½ t. Chinese Cassia Cinnamon (or regular cinnamon)
¼ t. cumin, ground
⅛ t. Aleppo pepper flakes (or use regular red pepper flakes)
⅛ t. coarse salt or sea salt

Prepare Cinnamon Vinaigrette: In a small bowl, blend together olive oil, lemon juice, orange juice, sugar, cinnamon, cumin, pepper flakes, and salt; mix well. Set aside until ready to serve; time allows flavors to blend.

In a large bowl, combine orange slices, radish slices, and spinach leaves. Just before serving, toss salad with just enough Cinnamon Vinaigrette to lightly coat salad, taste
and additional vinaigrette, if desired. Sprinkle with sliced almonds.

Yield: 2-3 servings
Recipe adapted from
Carrot, Tomato, & Spinach Quinoa Pilaf
2 t. olive oil
½ onion, chopped
1 c. quinoa
2 c. water
2 t. chicken-flavored bouillon granules
1 t. ground black pepper
1 t. dried thyme
1 carrot, chopped
1 tomato, chopped
1 cup coarsely-chopped spinach

Heat olive oil in a saucepan over medium heat; add onion, cook and stir until translucent, about 5 minutes. Lower heat, stir in quinoa, and toast, stirring constantly, for 2 minutes. Stir in water, bouillon granules, black pepper, and thyme; raise heat to high and bring to a boil. Cover, reduce heat to low, and simmer for 5 minutes.

Stir in carrots. Cover and simmer until all water is absorbed, about 10 more minutes. Turn off heat, add tomatoes and spinach, and stir until the spinach is wilted and the tomatoes have given off their moisture, about 2 minutes.

Yield: 4 servings
Recipe adapted from:
Chicken with Lime, Cilantro & Vegetables
2 medium onions
2 T. olive oil
3 cloves garlic, minced 
1 T. freshly grated ginger
1 medium potato, peeled and cubed
1 medium carrot, peeled and cubed
1 t. salt
2 t. curry powder
1½ c. shredded cooked chicken
1 sweet or bell pepper, coarsely chopped
2 medium tomatoes, roughly chopped 
1 lime
2 T. finely chopped cilantro
Lots of freshly ground black pepper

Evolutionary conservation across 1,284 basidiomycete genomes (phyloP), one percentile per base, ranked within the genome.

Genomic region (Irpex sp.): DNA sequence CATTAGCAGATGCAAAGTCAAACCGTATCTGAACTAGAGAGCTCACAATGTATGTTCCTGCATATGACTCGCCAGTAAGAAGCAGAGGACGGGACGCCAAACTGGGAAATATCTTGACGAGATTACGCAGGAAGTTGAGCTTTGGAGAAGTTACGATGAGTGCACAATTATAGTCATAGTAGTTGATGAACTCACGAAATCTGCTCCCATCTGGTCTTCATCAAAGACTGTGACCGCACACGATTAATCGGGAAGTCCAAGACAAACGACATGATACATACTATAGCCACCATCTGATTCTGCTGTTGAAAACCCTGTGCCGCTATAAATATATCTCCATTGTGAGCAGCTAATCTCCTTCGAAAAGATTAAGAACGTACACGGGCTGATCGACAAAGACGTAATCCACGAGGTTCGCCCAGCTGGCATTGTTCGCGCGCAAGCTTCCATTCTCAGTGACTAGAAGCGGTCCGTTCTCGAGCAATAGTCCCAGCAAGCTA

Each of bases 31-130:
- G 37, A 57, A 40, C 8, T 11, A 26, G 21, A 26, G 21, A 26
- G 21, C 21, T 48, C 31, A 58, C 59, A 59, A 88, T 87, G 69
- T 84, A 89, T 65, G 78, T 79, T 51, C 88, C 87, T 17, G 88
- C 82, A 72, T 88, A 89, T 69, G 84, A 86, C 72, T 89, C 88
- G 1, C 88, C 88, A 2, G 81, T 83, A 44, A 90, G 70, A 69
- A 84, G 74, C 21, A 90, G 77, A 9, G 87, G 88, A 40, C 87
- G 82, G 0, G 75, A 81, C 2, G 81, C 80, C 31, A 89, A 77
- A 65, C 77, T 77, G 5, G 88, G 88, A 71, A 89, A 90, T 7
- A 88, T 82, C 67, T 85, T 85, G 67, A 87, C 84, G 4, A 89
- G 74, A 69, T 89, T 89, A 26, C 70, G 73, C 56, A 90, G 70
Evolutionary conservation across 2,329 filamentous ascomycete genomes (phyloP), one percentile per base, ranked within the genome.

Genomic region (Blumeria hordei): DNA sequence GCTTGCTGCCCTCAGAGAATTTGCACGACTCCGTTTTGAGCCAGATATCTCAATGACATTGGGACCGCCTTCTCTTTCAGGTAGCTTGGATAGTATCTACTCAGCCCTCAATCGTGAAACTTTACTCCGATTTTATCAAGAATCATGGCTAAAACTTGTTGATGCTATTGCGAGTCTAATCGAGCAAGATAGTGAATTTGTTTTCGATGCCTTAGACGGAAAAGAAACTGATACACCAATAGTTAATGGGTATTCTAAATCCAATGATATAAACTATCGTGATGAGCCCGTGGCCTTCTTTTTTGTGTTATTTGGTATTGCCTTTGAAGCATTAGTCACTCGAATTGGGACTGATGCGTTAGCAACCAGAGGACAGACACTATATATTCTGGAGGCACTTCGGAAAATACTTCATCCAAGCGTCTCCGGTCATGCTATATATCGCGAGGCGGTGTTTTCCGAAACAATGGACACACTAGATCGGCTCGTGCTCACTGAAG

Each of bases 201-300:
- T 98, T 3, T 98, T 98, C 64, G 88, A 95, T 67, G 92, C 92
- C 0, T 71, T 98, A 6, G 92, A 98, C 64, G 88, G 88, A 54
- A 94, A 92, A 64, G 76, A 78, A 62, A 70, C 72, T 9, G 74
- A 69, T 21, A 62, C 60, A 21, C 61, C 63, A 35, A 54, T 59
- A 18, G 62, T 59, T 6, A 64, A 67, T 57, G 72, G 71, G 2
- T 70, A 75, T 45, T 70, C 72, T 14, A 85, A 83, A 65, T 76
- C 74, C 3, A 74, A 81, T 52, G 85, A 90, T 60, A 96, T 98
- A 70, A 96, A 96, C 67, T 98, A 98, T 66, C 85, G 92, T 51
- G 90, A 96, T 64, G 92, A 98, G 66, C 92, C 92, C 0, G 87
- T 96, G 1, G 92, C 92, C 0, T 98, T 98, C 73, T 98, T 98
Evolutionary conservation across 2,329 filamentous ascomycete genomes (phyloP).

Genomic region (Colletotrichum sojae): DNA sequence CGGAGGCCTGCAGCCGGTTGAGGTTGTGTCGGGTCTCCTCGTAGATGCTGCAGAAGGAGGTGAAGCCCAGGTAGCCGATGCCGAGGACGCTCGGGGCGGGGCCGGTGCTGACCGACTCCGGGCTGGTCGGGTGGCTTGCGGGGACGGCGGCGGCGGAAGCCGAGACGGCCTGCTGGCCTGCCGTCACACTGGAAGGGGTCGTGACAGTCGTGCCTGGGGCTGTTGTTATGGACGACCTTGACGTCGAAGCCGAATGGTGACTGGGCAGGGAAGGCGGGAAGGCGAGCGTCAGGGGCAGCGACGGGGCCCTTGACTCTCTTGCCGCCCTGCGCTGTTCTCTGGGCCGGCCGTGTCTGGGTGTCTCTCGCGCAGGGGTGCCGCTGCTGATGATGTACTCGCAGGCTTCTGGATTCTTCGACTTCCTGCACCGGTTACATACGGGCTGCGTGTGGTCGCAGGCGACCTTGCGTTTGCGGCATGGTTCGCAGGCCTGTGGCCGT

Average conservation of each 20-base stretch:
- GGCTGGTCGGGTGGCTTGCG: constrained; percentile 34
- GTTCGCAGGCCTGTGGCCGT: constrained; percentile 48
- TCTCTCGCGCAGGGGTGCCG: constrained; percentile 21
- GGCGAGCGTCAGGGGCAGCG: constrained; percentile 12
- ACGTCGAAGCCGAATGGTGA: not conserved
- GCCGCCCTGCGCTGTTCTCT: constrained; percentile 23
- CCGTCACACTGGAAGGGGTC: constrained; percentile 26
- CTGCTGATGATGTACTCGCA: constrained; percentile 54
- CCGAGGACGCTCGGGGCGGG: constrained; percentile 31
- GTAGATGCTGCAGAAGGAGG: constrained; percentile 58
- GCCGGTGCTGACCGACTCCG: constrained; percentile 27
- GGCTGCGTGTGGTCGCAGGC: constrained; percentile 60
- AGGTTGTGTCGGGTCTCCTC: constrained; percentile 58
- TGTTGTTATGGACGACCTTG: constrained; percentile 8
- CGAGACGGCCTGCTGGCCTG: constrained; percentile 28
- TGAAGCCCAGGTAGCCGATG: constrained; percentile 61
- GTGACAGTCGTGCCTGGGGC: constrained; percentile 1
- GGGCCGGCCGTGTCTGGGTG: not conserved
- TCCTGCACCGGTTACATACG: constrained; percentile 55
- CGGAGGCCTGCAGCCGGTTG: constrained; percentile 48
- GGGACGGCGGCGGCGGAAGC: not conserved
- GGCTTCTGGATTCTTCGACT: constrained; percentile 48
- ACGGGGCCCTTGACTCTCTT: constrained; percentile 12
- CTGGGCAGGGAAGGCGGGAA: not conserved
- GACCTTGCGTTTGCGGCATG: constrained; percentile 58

Rice or other grain for serving, optional

Peel onions and cut one into a dice, cut the other into eights and separate the layers.
Heat oil on medium heat for about 1 minute and add diced onion, garlic and ginger and stir well cooking for 5 to 7 minutes until onion softens and begins to turn pale golden.

Add potato and carrot and mix well. Stir in curry powder and mix well. Cover and cook for about 5 minutes until vegetables are fairly soft. Stir in shredded chicken and mix well.
Add bell pepper and mix well. Cook, stirring frequently for about 2 minutes, until pepper softens a little. Add tomato and cook until it just begins to release its juices.

Add ½ cup water and cook for 5 minutes. Add second onion and cook until translucent.
Cut lime in half and squeeze lime juice over the mixture in the pot. Season with black pepper, to taste. Serve over rice, if desired, top with fresh cilantro.

Yield: 4-6 servings
Recipe adapted from:
Lentil & Beet Soup
1 c. du Puy (French) green lentils 
2 t. cumin seeds
2 t. caraway seeds
About 3 T. olive oil
2 ribs celery with leafy tops, chopped
2 medium leeks, whites and light greens, cleaned and chopped
1 bunch flat-leaf parsley, stems and leaves separated and finely chopped
3 large cloves garlic, chopped
2 bay leaves
Salt and pepper
1 quart vegetable stock
3 to 4 medium red beets (with leafy tops, if possible), scrubbed; greens stemmed and thinly sliced
½ LB kale, stemmed and thinly shredded
A handful fresh dill, chopped
Radishes, cut into matchsticks or thinly sliced, to serve

Soak lentils for a minimum of 1 hour or up to overnight.

In a small skillet, toast the cumin and caraway seeds over medium heat until fragrant; grind together in a spice mill.

Heat Dutch oven or soup pot over medium to medium-high heat with olive oil. Add celery, leeks, parsley stems, garlic and bay leaves, and season with salt, pepper and ground spices. Stir to combine then let vegetables sweat 3-5 minutes.

Rinse and drain lentils, and add to the pot along with stock plus about 2 cups of water. Bring soup to a boil, reduce heat and keep at a low, rolling boil for 20 minutes.

Meanwhile, shred beets into matchsticks or grate them on a box grater or mandolin.

Add beets to soup along with beet greens and kale, simmer 15-20 minutes longer. Stir in dill and parsley. Adjust salt and pepper to taste.

Serve in shallow bowls topped with radishes.

Yield: 4 servings
Recipe adapted from
Turtle Creek Gardens, LLC | 262-441-0520 |
Janet Gamble, Farm Manager:
Christi Ehler, Newsletter Editor: